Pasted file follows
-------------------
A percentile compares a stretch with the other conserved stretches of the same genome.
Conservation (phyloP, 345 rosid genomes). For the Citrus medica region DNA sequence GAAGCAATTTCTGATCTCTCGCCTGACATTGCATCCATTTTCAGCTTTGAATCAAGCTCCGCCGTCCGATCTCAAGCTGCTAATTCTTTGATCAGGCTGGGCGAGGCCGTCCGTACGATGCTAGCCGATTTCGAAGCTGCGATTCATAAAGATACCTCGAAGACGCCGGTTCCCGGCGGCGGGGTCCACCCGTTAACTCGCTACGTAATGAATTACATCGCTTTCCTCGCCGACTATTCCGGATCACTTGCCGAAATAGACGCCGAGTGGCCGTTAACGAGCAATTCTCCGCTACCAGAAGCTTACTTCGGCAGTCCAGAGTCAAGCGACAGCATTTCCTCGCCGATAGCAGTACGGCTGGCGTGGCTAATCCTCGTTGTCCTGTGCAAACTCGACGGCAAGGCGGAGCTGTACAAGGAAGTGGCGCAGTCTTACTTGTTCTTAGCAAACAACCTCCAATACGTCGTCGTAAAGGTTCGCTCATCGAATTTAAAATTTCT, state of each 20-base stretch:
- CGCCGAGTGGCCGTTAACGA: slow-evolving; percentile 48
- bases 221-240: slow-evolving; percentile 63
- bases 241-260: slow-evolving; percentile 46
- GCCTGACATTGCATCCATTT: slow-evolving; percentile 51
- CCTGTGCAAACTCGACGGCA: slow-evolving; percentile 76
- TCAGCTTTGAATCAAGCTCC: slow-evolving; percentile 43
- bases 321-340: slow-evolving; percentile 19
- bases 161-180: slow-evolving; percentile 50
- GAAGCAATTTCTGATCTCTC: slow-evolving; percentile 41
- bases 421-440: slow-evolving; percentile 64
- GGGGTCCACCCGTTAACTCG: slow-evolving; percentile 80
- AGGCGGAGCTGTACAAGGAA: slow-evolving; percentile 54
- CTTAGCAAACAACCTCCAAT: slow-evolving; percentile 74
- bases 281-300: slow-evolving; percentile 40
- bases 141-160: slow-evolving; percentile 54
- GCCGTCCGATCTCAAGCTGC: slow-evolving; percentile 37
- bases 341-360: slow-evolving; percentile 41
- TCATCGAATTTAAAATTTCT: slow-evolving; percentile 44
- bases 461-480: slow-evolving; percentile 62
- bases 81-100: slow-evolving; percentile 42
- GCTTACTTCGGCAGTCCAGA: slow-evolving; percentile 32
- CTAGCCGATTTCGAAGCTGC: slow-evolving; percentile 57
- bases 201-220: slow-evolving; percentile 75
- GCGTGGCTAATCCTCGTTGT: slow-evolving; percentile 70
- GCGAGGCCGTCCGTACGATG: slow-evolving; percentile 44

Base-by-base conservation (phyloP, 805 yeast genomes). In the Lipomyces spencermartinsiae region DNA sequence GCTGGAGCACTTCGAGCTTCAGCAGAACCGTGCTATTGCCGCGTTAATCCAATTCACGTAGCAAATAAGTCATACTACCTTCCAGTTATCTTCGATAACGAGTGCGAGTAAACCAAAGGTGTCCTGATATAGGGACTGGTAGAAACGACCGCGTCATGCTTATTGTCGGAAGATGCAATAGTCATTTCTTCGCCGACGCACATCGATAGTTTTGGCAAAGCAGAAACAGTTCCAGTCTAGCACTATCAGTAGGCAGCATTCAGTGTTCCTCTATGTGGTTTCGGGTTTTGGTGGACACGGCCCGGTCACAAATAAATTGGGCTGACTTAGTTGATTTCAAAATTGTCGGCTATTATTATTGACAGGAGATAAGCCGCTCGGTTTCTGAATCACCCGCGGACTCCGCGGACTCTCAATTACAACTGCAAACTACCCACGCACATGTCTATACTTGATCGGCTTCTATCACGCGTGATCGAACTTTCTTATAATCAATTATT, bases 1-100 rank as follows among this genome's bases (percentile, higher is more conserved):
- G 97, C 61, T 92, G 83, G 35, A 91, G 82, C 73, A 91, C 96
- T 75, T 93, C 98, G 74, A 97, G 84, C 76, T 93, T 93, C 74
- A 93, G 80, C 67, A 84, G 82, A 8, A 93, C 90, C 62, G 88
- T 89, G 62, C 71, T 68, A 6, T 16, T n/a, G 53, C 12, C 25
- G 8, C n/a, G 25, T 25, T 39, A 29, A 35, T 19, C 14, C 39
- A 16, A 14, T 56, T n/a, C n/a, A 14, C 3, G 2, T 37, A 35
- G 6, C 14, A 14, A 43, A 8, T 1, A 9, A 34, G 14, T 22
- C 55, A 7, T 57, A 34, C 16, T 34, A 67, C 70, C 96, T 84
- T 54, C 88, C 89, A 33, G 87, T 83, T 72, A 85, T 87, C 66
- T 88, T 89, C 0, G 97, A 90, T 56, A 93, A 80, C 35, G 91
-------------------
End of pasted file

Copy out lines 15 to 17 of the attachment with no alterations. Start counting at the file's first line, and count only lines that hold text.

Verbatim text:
- CTTAGCAAACAACCTCCAAT: slow-evolving; percentile 74
- bases 281-300: slow-evolving; percentile 40
- bases 141-160: slow-evolving; percentile 54